In a nod to her latest subject, the historian Jill Lepore made it clear that she wasn’t about to back down from a fight for justice.“If you want to doubt that Wonder Woman is a feminist project, we’ll have to take that outside,” the David Woods Kemper ’41 Professor of American History jokingly warned a Radcliffe audience on Thursday while discussing her new book, “The Secret History of Wonder Woman.”As it turns out, explained Lepore, the superheroine’s backstory is not only firmly rooted in feminist ideals, it’s also firmly rooted at Harvard. The creator of the most popular female cartoon character in history was a Harvard graduate, William Moulton Marston, who earned his bachelor’s degree, law degree, and Ph.D. in psychology from Harvard, and whose personal life and beliefs, deeply influenced by 20th-century feminists, were often splashed across the pages of Wonder Woman comic books.“Marston’s comic book,” said Lepore, “is actually autobiographical.” Wonder Woman first appeared in 1941. People and events from Marston’s life showed up regularly in the strip, including his efforts to use his lie-detector test, based on a person’s systolic blood pressure and developed and tested at Harvard, in court. Where Marston failed, Wonder Woman succeeded, using her magic lasso of truth on the witness stand on a woman suspected of leading a double life as the villain known as the Cheetah.But the underlying theme in Marston’s work was Wonder Woman as equal. Time and again his storylines put Wonder Woman at the center of “boycotts, strikes, and political rallies,” Lepore writes, where demands included better wages and more opportunity in careers and higher education. In a 1943 episode, Wonder Woman ran for president of the United States.“Marston’s Wonder Woman,” writes Lepore, “was a Progressive Era feminist, charged with fighting evil, intolerance, destruction, injustice, suffering and even sorrow, on behalf of democracy, freedom, justice, and equal rights for women.”In another barely veiled nod to feminism, the only way Marston’s Amazonian princess, who disguised herself as secretary Diana Prince, could lose her powers was if a man tied her down, which many men did repeatedly in the 1940s and ’50s. But while many readers have viewed the bondage scenes as sexual, Lepore said she sees something else in the imagery.“The bondage, gagging in Wonder Woman,” she told her listeners Thursday, “looks political to me.”Marston’s dedication to feminism developed early. During his freshman year the famous suffragist Emmeline Pankhurst was denied access to campus to give a talk. She delivered it instead in a packed-to-capacity hall on Brattle Street. Men climbed the walls trying to get in.“You realize that Wonder Woman is inspired by the suffragists, and early feminists, and birth control activists in the 1910s,” said Lepore. Rose Lincoln/Harvard Staff PhotographerAfter college Marston married Sadie Elizabeth Holloway, a dedicated feminist who received her master’s in psychology from Radcliffe while Marston studied around the corner where women weren’t allowed.Wonder Woman’s promise, Lepore told the Radcliffe crowd, “is to teach boys and girls that women can do anything, that girls can grow up and do anything.”Whether Marston actually lived his beliefs was a question complicated by his extremely complicated domestic life. Ten years into his marriage he delivered an ultimatum to his wife: let his new lover live with them, or he would leave her. The new lover was Olive Byrne, who also happened to be the niece of Margaret Sanger, the founder of the first birth-control clinic in the United States.The three set up house in Rye, N.Y., where another occasional lover lived with them on and off in the place they christened Cherry Orchard. Byrne raised the children, hers and Holloway’s, while Holloway worked and kept the family afloat. Marston wrote. He also “predicted that women would one day rule the world.”Lepore gets the irony. In 1937, when the American Medical Association endorsed birth control ― a huge victory for Sanger — “William Moulton Marston held a press conference about Amazonian rule, Olive Byrne was typing his books and raising his children,” Lepore writes, “and Sadie Elizabeth Holloway was supporting him. A matriarchy Cherry Orchard was not.”In the end, Lepore finds in the history of Wonder Woman a critical missing link between first- and second-wave feminists.“You realize that Wonder Woman is inspired by the suffragists, and early feminists, and birth control activists in the 1910s,” said Lepore. “Well that’s just a source of continuity, and then Gloria Steinem and others of her generation talk about reading Wonder Woman comics in the 1940s when Wonder Woman ran for president and it really affected them and they talk about that in the 1970s. … The missing link is finally there. The 20th century makes sense, at least for me. I needed that link to be there to understand the history of that struggle.” A 1912 drawing by the feminist cartoonist Annie Lucasta “Lou” Rogers, for the humor magazine Judge. Credit: University of Michigan Library A drawing by Wonder Woman artist Harry G. Peter accompanied an article titled “Why 100,000,000 Americans Read Comics” by William Moulton Marston, which ran in “American Scholar” in 1944. Credit: Harvard College Library The politics behind Wonder Woman A 1945 newspaper Wonder Woman comic strip depicts the superhero using her lasso of truth on the witness stand. The comic’s creator, William Moulton Marston is credited with creating the lie detector test. Credit: The Library of American Comics In the 1943 comic “Wonder Woman for President,” the superhero throws her hat in the ring for president of the United States. Credit: The Smithsonian Institution Libraries, Washington, D.C.
Press Association N’Zogbia ghosted into the left side of the West Ham penalty area, and rolled the ball back to Andreas Weimann, who moved inside before drilling a 15-yard strike straight at Adrian. In first-half stoppage time, West Ham worked the ball well from the right along the Villa penalty area out to Downing on the left – but the midfielder could only skew his shot into the side netting. Weimann threatened for Villa just after the restart, lifting a rising shot over following more positive approach play from Agbonlahor. Allardyce sent on captain Kevin Nolan after 65 minutes, replacing Cheikhou Kouyate. Tempers were rising, with Villa midfielder Tom Cleverley booked for clattering into Diafra Sakho, fit again following a shoulder injury, before Weimann was shown a yellow card for dissent. Adrian was alert to kick the ball away after Nolan’s clearance ricocheted back into the six-yard box. West Ham broke away down the right on 78 minutes through substitute Carlton Cole, who chipped the ball across to Sakho waiting on the penalty spot, but the usually clinical Senegal forward dropped a header wide. There was a stoppage when Villa defender Nathan Baker went down in his own penalty area after clattering into Cole, with referee Jon Moss awarding a free-kick against the West Ham striker – much to the frustrations of home players and fans alike. The injury, though, was serious enough for the Villa man to be carried off on a stretcher, replaced by Philippe Senderos. West Ham looked for a winner, as full-back Carl Jenkinson headed straight at the keeper, with Guzan then denying Carroll – on at the start of four minutes added time – as he palmed away a point-blank header from the England forward to earn Villa a well-deserved point. Irons manager Sam Allardyce, who had called for patience in the build-up to the game, saw his side make a positive start, with Mark Noble heading a deep cross from the right over and a free-kick from Enner Valencia deflected behind. Villa had set themselves up to be hard to break down, while also offering a forward threat through Andreas Weimann and Charles N’Zogbia, supported by Gabriel Agbonlahor, who came in for Christian Benteke, the Belgian starting a three-match ban after his red card against Spurs. The former England man darted into the West Ham box past James Collins, but then lifted his shot over the crossbar. At the other end, the Irons defender then sent a powerful header goalwards from a corner, which was straight at a grateful Guzan. West Ham maintained the pressure as the quarter-hour mark approached, but then almost hit the self-destruct button on 18 minutes as Winston Reid overhit a backpass, which goalkeeper Adrian mis-controlled and the ball almost rolled inside the far post. It was then the turn of Guzan to enjoy a slice of fortune as he came out to punch a highball into the box from Aaron Cresswell, but clattered into Aly Cissokho as he challenged with Diafra Sakho, the ball dropping wide. The American, though, showed good hands moments later as he beat away a fierce, angled drive from Stewart Downing, the one-time Villa midfielder just recalled to the England squad. Villa remained dangerous on the break, and went close on 38 minutes. Paul Lambert’s side had suffered six straight defeats since winning at Liverpool in mid-September to plummet down the table. However, Villa produced a determined, defensive display at the Boleyn Ground, where goalkeeper Brad Guzan denied Andy Carroll – back from an ankle injury – with a brilliant save in stoppage time to frustrate the Hammers, who had been looking to move back up into the top four following their impressive run of form. Aston Villa ended their Barclays Premier League losing streak after battling to a goalless draw at West Ham.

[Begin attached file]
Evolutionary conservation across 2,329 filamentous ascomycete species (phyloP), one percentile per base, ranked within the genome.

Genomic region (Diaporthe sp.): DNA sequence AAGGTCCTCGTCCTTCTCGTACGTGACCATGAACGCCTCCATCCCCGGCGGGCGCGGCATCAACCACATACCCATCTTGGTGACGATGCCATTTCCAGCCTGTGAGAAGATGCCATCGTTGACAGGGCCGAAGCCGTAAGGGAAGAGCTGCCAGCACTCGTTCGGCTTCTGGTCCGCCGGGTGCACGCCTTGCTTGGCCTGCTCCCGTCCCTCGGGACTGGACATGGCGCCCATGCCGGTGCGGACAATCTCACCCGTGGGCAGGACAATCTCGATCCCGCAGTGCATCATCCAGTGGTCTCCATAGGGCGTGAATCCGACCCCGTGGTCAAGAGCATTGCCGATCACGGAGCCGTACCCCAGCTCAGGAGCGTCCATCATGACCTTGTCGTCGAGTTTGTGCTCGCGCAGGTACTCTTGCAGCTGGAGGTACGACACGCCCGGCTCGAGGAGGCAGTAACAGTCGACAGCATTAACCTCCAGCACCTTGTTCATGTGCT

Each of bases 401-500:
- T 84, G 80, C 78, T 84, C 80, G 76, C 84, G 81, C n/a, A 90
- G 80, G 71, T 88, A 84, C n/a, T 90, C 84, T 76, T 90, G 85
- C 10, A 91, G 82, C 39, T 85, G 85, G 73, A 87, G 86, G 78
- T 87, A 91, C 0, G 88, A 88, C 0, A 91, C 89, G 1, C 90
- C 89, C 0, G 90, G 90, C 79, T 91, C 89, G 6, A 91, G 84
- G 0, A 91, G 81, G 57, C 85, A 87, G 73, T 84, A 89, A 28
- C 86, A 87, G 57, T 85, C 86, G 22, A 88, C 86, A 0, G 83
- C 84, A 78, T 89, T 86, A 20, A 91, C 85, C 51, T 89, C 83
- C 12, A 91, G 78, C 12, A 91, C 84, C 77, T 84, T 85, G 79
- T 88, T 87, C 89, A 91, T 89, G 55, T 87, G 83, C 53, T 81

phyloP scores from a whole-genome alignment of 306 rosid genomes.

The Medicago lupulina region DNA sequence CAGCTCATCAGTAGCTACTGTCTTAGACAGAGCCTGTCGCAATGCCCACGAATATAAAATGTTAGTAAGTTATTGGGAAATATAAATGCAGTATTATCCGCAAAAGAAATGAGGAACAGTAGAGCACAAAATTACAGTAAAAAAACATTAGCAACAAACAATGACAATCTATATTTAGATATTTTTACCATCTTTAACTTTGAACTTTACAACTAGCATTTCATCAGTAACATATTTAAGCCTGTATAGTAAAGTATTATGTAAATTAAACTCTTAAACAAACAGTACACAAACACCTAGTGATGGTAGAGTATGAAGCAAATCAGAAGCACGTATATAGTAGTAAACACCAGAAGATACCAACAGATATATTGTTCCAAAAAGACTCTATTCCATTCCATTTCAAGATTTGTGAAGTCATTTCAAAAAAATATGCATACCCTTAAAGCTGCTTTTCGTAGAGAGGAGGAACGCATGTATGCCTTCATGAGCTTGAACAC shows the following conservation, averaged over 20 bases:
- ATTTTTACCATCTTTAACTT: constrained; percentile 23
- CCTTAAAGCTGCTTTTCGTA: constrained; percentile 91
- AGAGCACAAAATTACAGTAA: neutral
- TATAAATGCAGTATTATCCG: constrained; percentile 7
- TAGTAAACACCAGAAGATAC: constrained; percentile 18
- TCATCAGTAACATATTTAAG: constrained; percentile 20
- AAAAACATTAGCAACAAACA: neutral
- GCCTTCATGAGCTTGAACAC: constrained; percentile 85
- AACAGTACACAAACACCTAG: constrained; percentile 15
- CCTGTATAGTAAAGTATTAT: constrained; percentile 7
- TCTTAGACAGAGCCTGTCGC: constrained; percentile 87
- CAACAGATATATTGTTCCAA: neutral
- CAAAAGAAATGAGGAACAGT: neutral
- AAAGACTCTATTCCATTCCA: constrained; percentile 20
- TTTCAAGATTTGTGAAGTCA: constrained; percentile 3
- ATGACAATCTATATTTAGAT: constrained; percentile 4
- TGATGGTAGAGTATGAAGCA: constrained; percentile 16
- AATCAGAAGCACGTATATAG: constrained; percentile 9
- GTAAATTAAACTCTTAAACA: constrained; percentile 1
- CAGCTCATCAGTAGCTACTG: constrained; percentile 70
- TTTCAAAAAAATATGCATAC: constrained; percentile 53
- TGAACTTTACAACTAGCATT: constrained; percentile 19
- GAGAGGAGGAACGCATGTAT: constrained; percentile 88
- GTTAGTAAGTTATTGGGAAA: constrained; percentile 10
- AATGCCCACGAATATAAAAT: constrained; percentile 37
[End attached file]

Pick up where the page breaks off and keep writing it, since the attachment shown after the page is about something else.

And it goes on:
Teen gunned down in Masbate “You all know that had we played Korea or Japan tonight, we would be headed home,” Reyes told his players after they blew a 17-point lead and had to withstand a furious finish by the Qataris behind guard Mansour Elhadary.“No way we’ll win like that,” Reyes was quoted in a story sent by the Samahang Basketbol ng Pilipinas, which is providing details of Gilas games as no Philippine-based publication managed to beat Lebanon’s visa deadline on time.FEATURED STORIESSPORTSEnd of his agony? SC rules in favor of Espinosa, orders promoter heirs to pay boxing legendSPORTSRedemption is sweet for Ginebra, Scottie ThompsonSPORTSMayweather beats Pacquiao, Canelo for ‘Fighter of the Decade’Using speed yet again to win a third straight game and playing without big men Christian Standhardinger and June Mar Fajardo, Gilas took command early but then had a cold spell in the fourth quarter, allowing the Qataris to come dangerously close.Matthew Wright and Terrence Romeo quelled the last of the Iraqi uprisings with timely hits from the outside. Wright finished with 25 points built around seven triples, while Romeo made his only two field goals of the night inside the final three minutes. End of his agony? SC rules in favor of Espinosa, orders promoter heirs to pay boxing legend Gilas didn’t shoot that bad against Qatar, but it had 17 turnovers and couldn’t play solid-enough defense as Elhadary got away with 23 points and almost won it by himself for his team in the endgame.PBA DraftMeanwhile, the Philippine Basketball Association is now accepting applications for the 2017 Rookie Draft, slated Oct. 29 at Robinsons Place Manila in Ermita.The Commissioner’s Office set the deadline for submission of applications and requirements for half-Filipino players on Sept. 1.Local-born aspirants have until Oct. 12 to apply.After a preliminary list of rookie hopefuls with foreign blood is released, there will be a month-long period to contest an applicant’s eligibility.Rickie Santos, deputy commissioner for basketball operations, said the Draft Combine— which serves as a test to determine the skill set and physical and abilities of the players— will be scheduled on Oct. 23 to 26, with the venues still to be finalized.The final list of candidates for the Rookie Draft will be known Oct. 27.Sports Related Videospowered by AdSparcRead Next Marcosian mode: Duterte threatens to arrest water execs ‘one night’ 2 nabbed in Bicol drug stings Don’t miss out on the latest news and information. Ai-Ai delas Alas on Jiro Manio: ‘Sana pinahalagahan niya ang naitulong ko’ LATEST STORIES Vilma Santos, Luis Manzano warn public of fake account posing as her View comments Standhardinger is expected to play despite an aching shoulder on Wednesday, when the Filipinos battle the winner of the Korea-Japan match, which was being played at press time on Monday, according to a report by TV5’s Jutt Sulit.“No matter what, pain or no pain, I will play on Wednesday when it really counts,” said the 6-foot-8 Filipino-German, who sat out his first game in two tournaments with Gilas because of a severe stiff neck and sore shoulder.Standhardinger, who is averaging 15.5 points and 6.5 rebounds, said that the injury occurred after a rugged win over Iraq, when “somebody hit me in the back and I heard it pop.”The Koreans have a history of inflicting heart-rending defeats on the Filipinos and actually own a win the last time the two countries met, in the Jones Cup in Taipei, recently.In that game, the Philippines made just 1-of-26 from three-point distance in an 83-72 defeat that took the Filipinos out of the title hunt.ADVERTISEMENT Albay to send off disaster response team to Batangas Gilas Pilipinas players and coach Chot Reyes (right) pose for photographs on a makeshift stage outside Nouhad Nawfal Sports Complex in Beirut. Behind them are Filipino supporters as they celebrate their victory over Qatar, 80-74, in the Fiba Asia Cup on Sunday. Photo from Fiba.comA huge number of OFWs (Overseas Filipino Workers) celebrated with Gilas Pilipinas on Sunday night after the Filipinos topped Group B in the Fiba Asia Cup and advanced to the quarterfinals outright.But coach Chot Reyes was quick to remind his gung-ho wards that the way they played in a narrow 80-74 win over rugged Qatar won’t be enough to get the job done when they clash with either Japan or South Korea in the win-or-go home stage on Wednesday night.ADVERTISEMENT 787 earthquakes recorded in 24 hours due to restive Taal Volcano Flying V, Cignal eye PBA D-League title slots MOST READ 787 earthquakes recorded in 24 hours due to restive Taal Volcano Filipinos turn Taal Volcano ash, plastic trash into bricks PLAY LIST 01:40Filipinos turn Taal Volcano ash, plastic trash into bricks01:32Taal Volcano watch: Island fissures steaming, lake water receding02:14Carpio hits red carpet treatment for China Coast Guard02:56NCRPO pledges to donate P3.5 million to victims of Taal eruption00:56Heavy rain brings some relief in Australia02:37Calm moments allow Taal folks some respite